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I can only see inline CSS and JS while viewing the source code of Google webpage. I don't see any CSS file or JS file being included.

How do they include jquery, plugins etc? (or) Does Google use Jquery?

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closed as not constructive by bzlm, Joseph the Dreamer, Felix Kling, Fraser, BoltClock Mar 24 '12 at 19:47

As it currently stands, this question is not a good fit for our Q&A format. We expect answers to be supported by facts, references, or expertise, but this question will likely solicit debate, arguments, polling, or extended discussion. If you feel that this question can be improved and possibly reopened, visit the help center for guidance.If this question can be reworded to fit the rules in the help center, please edit the question.

Think aloud much? :) – bzlm Mar 24 '12 at 11:46
google webpage.. which one? the search? – Joseph the Dreamer Mar 24 '12 at 11:52
Yes, the search. – M Ram Kumar Mar 24 '12 at 11:56
because using line js and css improves speed , furthermore , a lot of the css content is generated , not actually handcoded in the page. – mpm Mar 24 '12 at 11:57
up vote 8 down vote accepted

Google uses Closure Compiler to compress its JavaScript.
No, Google certainly does not use jQuery—it is all vanilla JavaScript and (sometimes) Closure Library.

As for inlining, if JS/CSS is relatively small, it is faster to inline it to minimize the number of HTTP requests.

Google Page Speed Online can give you some tips on how to optimize your page.
mod_pagespeed for Apache can do many optimizations for you (including content inlining where appropriate).

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“The Closure Library serves as the base JavaScript library for many Google products, including: Gmail, Maps, Docs, Sites, Books, Reader, Blogger, Calendar, Google+, Photos.” – Dan Abramov Mar 24 '12 at 12:02
+1 now that's a thorough explanation – Joseph the Dreamer Mar 24 '12 at 12:08
It's quite ironic how the page you linked actually uses jQuery now ;) – Jordan Doyle Dec 12 '15 at 17:35

They most likely use some processing software that converts their development HTML/CSS/JS into the HTML/CSS/JS that we visitors of their site receive.

Many sites do this to some extent (such as compressing the CSS and JS files to reduce their filesize) but it's also possible to inline everything with a processor.

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The Google search page (the one with the giant Google logo) is nothing more than a single paged "web app". it uses AJAX to communicate with the server to retrieve it's searches, thus you don't even need to leave the page.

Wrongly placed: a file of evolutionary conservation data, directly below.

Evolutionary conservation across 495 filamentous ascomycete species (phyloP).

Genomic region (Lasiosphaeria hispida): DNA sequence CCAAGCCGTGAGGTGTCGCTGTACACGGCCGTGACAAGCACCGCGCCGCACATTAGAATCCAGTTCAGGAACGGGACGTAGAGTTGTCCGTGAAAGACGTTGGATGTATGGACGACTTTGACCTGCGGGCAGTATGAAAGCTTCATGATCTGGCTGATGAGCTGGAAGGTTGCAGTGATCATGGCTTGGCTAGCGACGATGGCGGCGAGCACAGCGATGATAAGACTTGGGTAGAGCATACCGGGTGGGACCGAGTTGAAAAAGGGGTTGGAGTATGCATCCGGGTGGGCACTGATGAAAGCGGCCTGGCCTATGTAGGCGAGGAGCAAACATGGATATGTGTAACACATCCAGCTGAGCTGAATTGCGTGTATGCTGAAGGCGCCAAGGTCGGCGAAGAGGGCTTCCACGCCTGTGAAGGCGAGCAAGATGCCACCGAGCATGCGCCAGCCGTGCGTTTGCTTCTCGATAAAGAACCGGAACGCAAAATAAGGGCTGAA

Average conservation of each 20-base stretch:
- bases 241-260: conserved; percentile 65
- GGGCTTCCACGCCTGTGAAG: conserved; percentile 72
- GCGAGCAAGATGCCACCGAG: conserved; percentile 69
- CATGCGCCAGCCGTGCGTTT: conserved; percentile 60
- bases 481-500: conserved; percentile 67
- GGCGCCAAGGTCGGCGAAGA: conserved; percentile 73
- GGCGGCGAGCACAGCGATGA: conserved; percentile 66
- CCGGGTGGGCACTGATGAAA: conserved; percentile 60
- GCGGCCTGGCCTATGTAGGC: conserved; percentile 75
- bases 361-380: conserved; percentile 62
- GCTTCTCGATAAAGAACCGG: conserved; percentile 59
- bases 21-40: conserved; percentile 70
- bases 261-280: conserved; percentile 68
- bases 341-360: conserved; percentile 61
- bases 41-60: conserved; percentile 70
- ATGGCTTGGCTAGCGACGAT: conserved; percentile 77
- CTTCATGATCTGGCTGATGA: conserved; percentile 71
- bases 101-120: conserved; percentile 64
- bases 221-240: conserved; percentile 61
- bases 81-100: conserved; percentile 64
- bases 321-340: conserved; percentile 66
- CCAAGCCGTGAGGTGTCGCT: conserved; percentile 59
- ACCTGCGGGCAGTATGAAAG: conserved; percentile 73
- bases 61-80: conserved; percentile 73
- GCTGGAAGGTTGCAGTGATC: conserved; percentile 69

with that said, it makes more sense to load the page (with source squashed) in one big chunk (HTML+CSS+JS) rather than use several files for stylesheets, page and scripts.

this is an advantage since it reduces the amount of HTTP requests to just one file (rather than have a separate index, and several CSS and JS) and makes the page load fast. and not to mention, that single page is cachable. the next time you visit that page, it just pops straight from the cache, and no HTTP request required.

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In that case, why doesn't everyone do inline CSS and JS? Also, considering the odds of someone having the CSS and JS for in their browser cache... ;) – bzlm Mar 24 '12 at 11:58
because not everyone runs a "single paged"/"web-app-like" site. these types of pages are hard to maintain. there are a lot to consider when doing this instead of the traditional page-by-page website – Joseph the Dreamer Mar 24 '12 at 11:59
How's that different from multi-page sites? And why would the cachability differ had they used non-inline CSS and JS? All resources could just as easily "pop straight from the cache", could they not? – bzlm Mar 24 '12 at 12:01
Does that mean, we need not worry about inline css or inline js if its a single page? – M Ram Kumar Mar 24 '12 at 12:02
@MRamKumar, why would you need to worry about inline CSS and JS at all? – bzlm Mar 24 '12 at 12:03

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